I’ve only started watching this recently. It’s really interesting. It takes a different part of the British coast per episode and has sections on local historical events, the geology, the scenery and the people. I think it is really well put together and a credit to its creators.
Yes, I catch it if I notice it in the schedules. Only problem I have is sometimes that Scottish guy gets all over-enthusiastically dewy-eyed, when I’d rather a more BBC4 approach
Yes I’ve watched it and quite enjoyed it but its been repeated a little too often now.
Paxo slagged it off.
I really enjoyed it, and still enjoy the short cut-up segments they use as schedule filler. I don’t usually bother watching complete episodes again, though.
One thing that perplexed me was that it took until the 3rd series (iirc) to even mention the coast between the Firth of Forth and the English border - yet it’s crammed with interesting stuff they could have covered! I don’t recall any other substantial length of coast that got such short shrift (in series 1 at least). Some of the Irish Sea coast of England maybe…
Didn’t they gradually work their way around clockwise?
Have they done any of the coast of NI or the Republic? I’ve only seen a smattering of episodes.
Yes, I saw a bit of one in the massive modern salt mine somewhere up there.
Edit: ‘up there’ meaning NI, as it’s BBC I suspect they’ll act like beyond the border is an uncharted mystery, rather like with their weather forecasts.
Why on earth should anyone in the Republic of Ireland expect the BBC to provide weather forecasts?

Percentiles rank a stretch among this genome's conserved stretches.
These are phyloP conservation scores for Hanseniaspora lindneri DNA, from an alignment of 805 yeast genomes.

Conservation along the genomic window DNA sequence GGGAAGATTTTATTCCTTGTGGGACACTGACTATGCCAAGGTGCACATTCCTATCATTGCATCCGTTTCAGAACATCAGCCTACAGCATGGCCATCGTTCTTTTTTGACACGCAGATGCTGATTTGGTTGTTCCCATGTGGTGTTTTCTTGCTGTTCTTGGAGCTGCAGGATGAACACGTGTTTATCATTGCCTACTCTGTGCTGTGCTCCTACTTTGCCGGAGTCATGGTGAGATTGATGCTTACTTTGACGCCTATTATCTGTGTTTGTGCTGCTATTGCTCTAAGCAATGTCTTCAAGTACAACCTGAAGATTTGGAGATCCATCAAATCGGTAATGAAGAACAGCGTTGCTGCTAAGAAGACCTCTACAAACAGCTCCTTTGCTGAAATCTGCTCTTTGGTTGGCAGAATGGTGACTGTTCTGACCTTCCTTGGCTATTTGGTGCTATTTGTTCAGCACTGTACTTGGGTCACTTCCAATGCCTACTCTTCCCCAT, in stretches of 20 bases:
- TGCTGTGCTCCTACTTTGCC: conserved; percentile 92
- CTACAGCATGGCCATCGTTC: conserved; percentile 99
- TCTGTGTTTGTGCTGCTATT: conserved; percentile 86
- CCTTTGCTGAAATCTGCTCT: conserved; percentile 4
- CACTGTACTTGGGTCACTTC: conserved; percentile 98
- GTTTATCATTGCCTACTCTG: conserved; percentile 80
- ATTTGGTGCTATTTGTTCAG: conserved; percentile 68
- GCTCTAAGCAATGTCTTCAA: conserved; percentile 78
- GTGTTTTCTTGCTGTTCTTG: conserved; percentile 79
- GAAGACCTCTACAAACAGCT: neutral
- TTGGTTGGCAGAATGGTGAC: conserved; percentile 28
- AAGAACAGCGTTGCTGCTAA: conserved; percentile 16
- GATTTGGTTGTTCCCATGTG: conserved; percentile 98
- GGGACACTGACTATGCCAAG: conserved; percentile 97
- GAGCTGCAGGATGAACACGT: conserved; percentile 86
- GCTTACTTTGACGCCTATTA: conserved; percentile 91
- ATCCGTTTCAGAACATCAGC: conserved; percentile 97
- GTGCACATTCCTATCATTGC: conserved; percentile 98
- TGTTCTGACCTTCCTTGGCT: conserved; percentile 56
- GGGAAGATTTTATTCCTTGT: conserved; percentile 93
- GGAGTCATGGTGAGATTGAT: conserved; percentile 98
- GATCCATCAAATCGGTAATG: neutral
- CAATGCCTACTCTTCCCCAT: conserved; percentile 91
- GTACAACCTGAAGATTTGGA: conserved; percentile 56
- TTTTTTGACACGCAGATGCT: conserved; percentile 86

I dunno, it doesn’t bother me. However, I get the channel so presumably the BBC gets some money out of the arrangement of having viewers in the south. Also, it’s right there, just there!
They do often mention the weather in Ireland in the domestic forecasts, and the map symbols cover other areas such as Belgium, the Netherlands and even Norway.
Who said weather stops at political boundaries? What the forecast is in Dublin is useful for many Brits, not least because of the number who travel back and forth each day, and avoiding giving this useful information on a map which is on the screen is pandering to ultra-sensitive types.
On the domestic ones? Maybe a front ‘sweeping across Ireland’, in the way it might do across the North Sea. I suppose it might also depend, to an extent, on which forecaster has put the map together (how many domestic forecasts show the low countries??)
I do wonder how come you still get it - digital as well as analogue? The latter was always cheekily, but legally, rebroadcast by receiving it cross-border.
It’s standard on all the cable, satellite and MMDS services. We get the NI flavour of BBC1 by default, but on Sky all the regional variations are available if you look for them.
BTW, straightforward rebroadcasting (“signal deflecting”) is illegal in the Rebublic, but I know of at least one area where there’s still a deflector system up and running, rebroadcasting an analogue signal of all the UK terrestrial channels. It’s quietly ignored by TPTB.
My mistake, is illegal but tolerated because the Brits started it. (Seriously, perhaps my ‘it was legal’ misunderstanding pretty much came from it being accepted as the norm.)
Well, yest they did, but one episode finished at the Forth Rail Bridge and the next began at Berwick… They have done some stuff on it since in a later series, but it seemed odd to miss it out such a long stretch of coastline from the first one.
Just me being a bit parochial.
The first series squeezed NI into an episode that also covered SE Scotland, didn’t it?
And I’m sure some of the Republic, at least, has been covered. One topic from there was about harvesting seaweed to package and sell as a foodstuff , I think. I remember going to a ‘slow food’ fair and trying some not long after the programme aired…